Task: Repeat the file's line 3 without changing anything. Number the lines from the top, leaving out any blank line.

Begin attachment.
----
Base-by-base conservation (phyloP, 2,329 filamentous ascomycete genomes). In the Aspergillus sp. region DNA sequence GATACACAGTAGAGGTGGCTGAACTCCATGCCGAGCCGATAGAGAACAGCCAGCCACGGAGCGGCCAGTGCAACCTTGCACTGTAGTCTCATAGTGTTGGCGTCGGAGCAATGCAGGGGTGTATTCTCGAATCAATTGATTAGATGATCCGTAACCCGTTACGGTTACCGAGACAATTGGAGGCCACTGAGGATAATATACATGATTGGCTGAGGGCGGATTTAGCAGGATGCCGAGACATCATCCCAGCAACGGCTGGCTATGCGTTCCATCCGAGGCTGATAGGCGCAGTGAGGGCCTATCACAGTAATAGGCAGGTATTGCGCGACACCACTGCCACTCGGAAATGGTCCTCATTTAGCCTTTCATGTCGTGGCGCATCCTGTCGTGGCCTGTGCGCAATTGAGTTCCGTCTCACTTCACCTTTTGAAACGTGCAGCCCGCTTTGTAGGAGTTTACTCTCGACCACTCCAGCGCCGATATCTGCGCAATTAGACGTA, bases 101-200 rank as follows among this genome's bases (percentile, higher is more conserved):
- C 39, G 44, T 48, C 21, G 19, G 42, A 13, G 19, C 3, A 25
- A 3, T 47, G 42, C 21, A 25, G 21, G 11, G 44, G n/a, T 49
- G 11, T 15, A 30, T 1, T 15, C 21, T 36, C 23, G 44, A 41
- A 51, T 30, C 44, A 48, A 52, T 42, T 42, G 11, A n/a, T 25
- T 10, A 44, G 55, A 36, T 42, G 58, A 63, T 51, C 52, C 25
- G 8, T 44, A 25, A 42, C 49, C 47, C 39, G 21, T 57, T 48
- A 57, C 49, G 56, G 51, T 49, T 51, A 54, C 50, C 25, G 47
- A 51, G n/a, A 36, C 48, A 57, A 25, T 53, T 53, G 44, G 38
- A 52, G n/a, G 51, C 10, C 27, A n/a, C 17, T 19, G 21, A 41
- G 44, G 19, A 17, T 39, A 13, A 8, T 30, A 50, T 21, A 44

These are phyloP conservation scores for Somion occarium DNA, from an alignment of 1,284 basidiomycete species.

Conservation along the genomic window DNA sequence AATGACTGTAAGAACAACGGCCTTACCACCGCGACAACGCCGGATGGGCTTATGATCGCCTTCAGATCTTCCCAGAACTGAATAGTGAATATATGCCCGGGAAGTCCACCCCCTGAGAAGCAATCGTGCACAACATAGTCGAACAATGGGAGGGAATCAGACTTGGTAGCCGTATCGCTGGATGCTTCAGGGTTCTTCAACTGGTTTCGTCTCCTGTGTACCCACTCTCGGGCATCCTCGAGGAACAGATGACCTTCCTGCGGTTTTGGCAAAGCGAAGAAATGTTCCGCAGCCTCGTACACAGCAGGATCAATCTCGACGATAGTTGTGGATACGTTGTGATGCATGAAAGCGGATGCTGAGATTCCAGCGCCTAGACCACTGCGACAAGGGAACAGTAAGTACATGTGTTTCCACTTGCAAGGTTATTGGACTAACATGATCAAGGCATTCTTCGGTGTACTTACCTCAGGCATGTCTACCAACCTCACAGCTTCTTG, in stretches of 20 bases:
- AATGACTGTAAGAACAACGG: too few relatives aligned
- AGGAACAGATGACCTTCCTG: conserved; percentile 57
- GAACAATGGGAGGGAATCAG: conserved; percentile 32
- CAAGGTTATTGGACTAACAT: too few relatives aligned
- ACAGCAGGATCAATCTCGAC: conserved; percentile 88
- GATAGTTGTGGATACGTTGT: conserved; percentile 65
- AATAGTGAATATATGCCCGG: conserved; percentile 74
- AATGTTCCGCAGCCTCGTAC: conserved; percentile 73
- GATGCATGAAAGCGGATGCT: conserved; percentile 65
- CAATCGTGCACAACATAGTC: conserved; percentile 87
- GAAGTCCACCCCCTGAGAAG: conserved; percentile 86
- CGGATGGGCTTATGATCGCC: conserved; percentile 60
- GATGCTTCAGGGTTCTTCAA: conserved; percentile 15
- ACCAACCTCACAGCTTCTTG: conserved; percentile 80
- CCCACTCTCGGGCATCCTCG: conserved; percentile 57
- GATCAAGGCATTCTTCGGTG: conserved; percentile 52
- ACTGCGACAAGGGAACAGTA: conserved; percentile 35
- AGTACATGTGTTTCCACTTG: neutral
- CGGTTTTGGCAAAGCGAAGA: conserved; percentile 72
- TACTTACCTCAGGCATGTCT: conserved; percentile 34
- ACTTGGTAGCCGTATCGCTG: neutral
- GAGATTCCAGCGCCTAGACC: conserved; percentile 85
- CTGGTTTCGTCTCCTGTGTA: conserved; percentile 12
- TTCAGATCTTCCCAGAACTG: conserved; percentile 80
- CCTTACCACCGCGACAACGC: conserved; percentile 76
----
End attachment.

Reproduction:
- A 3, T 47, G 42, C 21, A 25, G 21, G 11, G 44, G n/a, T 49